Christos Kapralos shaped his personal style by assimilating the teachings of ancient Greek and folk art together with European avant-garde tendencies.
His first sculptures were simplified realistic figures in terracotta and plaster, inspired by his immediate environment. He began using bronze in 1957. The human body became transformed into Victories and mythological figures, ancient hoplite soldiers, couples, and mothers with children. At the same time, Kapralos’ compositions became highly abstracted and often fragmented. The fragmented rendition and the intentional, exaggerated distortion gave his work its dramatic character, or emphasized that quality. In some cases this dramatic quality is immediately recognizable, whereas elsewhere it manifests itself indirectly, provoking a variety of associations in pieces that are simply titled “Composition”.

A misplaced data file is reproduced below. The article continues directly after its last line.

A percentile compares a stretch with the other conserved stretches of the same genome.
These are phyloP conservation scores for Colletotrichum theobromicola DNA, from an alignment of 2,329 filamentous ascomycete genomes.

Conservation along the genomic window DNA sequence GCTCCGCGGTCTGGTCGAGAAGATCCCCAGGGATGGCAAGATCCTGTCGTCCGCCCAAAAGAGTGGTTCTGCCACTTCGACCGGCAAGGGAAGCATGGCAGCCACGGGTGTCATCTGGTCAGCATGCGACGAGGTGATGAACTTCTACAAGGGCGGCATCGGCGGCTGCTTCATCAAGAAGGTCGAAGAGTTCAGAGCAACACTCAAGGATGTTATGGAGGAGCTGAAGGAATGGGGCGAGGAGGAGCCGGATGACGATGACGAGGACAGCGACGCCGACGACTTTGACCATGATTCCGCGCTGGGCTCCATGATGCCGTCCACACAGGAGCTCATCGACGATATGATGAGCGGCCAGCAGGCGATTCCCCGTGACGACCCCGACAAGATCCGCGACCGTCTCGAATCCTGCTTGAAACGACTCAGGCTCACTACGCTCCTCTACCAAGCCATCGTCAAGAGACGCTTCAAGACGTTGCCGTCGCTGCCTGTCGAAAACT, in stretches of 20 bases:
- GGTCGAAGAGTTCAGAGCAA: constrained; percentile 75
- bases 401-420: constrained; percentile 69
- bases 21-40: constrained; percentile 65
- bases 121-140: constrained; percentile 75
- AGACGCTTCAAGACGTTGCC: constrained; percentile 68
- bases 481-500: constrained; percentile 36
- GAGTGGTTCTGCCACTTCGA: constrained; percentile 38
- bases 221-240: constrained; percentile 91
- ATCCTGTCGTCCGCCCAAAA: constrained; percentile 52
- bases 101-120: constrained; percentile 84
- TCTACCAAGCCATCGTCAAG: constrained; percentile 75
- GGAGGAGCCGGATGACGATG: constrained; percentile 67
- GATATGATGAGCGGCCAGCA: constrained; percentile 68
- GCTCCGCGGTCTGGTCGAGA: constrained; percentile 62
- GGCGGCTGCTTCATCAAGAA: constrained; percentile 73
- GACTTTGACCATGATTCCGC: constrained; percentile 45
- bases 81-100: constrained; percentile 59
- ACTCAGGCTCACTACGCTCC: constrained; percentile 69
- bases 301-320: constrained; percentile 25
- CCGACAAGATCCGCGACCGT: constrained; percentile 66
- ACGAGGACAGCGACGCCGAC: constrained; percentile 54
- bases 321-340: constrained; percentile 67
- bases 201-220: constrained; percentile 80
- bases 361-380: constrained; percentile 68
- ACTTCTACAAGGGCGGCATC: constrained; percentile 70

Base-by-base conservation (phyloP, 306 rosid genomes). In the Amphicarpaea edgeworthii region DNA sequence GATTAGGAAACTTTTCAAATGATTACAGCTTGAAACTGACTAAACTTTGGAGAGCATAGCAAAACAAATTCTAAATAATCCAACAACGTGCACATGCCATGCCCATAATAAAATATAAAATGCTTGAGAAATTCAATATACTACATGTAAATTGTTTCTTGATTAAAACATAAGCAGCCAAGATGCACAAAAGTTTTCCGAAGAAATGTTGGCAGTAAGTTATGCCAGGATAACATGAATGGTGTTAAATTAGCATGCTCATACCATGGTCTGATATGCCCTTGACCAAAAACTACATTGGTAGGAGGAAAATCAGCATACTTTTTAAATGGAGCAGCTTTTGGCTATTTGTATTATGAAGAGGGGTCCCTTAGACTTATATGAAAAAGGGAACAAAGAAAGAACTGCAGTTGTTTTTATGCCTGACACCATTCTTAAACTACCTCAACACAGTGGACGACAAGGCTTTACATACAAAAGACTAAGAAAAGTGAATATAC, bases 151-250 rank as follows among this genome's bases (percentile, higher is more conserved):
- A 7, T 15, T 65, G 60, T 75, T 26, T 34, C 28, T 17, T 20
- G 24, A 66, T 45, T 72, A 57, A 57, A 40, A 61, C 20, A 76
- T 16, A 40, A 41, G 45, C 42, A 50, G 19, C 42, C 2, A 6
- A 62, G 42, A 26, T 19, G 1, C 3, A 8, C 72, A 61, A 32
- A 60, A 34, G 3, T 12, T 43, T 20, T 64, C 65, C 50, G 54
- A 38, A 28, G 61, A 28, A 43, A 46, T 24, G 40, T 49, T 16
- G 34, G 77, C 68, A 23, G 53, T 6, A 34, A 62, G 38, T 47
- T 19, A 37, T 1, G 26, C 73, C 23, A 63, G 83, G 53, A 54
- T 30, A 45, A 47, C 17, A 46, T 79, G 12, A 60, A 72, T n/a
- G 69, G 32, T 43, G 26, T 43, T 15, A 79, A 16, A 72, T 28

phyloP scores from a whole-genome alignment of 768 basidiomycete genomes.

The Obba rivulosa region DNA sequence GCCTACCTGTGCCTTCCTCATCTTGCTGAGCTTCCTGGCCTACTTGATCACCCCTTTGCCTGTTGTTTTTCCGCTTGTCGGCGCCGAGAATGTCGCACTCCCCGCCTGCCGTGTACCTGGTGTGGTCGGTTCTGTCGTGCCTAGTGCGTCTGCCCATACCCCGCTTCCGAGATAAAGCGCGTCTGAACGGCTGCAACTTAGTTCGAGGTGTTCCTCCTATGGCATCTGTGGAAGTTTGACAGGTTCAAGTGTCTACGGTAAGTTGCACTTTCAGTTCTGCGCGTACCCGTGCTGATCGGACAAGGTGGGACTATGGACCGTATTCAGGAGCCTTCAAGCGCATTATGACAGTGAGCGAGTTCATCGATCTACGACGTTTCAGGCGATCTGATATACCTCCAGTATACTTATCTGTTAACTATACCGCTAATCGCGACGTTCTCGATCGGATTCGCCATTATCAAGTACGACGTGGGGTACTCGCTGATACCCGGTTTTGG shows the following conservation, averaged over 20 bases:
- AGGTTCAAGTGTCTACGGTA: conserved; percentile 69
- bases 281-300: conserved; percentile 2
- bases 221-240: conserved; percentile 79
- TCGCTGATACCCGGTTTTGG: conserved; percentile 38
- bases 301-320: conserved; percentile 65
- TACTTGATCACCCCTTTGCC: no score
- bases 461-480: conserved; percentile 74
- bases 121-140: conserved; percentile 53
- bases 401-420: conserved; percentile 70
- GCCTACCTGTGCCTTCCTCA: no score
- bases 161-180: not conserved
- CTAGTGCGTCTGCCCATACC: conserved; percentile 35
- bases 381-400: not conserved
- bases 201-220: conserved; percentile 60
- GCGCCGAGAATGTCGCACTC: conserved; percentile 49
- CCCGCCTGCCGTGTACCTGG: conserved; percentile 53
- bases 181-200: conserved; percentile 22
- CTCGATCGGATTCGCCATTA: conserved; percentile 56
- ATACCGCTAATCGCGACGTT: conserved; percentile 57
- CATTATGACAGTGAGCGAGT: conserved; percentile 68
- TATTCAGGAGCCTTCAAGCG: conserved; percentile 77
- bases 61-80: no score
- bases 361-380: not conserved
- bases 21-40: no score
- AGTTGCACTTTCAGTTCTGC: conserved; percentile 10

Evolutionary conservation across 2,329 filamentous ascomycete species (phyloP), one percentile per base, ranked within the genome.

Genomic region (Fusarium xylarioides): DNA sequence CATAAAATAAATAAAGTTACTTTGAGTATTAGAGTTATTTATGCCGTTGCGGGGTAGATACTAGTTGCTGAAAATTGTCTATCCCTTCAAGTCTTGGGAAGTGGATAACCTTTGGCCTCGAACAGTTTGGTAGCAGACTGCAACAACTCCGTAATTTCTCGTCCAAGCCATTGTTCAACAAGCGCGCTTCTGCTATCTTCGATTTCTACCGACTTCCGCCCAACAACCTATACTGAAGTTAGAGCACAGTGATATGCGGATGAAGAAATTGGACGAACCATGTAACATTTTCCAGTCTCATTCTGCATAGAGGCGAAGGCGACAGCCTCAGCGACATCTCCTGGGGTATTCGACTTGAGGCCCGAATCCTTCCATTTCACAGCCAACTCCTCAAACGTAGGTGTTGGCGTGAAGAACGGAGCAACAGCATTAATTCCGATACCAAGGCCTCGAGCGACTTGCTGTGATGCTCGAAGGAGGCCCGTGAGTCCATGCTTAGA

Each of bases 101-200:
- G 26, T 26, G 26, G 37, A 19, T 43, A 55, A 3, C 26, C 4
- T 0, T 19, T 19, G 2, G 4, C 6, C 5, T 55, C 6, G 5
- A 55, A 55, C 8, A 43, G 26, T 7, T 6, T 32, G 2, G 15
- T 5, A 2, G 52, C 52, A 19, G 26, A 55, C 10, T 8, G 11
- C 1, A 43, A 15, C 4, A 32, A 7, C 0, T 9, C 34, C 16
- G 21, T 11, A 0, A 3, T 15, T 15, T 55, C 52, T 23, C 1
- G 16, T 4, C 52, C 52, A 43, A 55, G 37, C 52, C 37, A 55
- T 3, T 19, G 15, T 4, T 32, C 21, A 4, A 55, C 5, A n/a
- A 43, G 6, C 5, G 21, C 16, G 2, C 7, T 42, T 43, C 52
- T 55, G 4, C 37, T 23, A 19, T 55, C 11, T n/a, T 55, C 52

“Vietnam” is characteristic from this standpoint. It is yet anoth Composition, whose content is eloquently declared in the inscriptions engraved on the piece itself: “VIETNAM” and “DICTATORSHIP SHAME”. Kapralos thus expressed his protest against a catastrophic war and a dreadful period in recent Greek history that coincided with it chronologically. The two converging, mutilated figures support one another and, despite their tragic deformities, remain upright like symbols of hope and victory.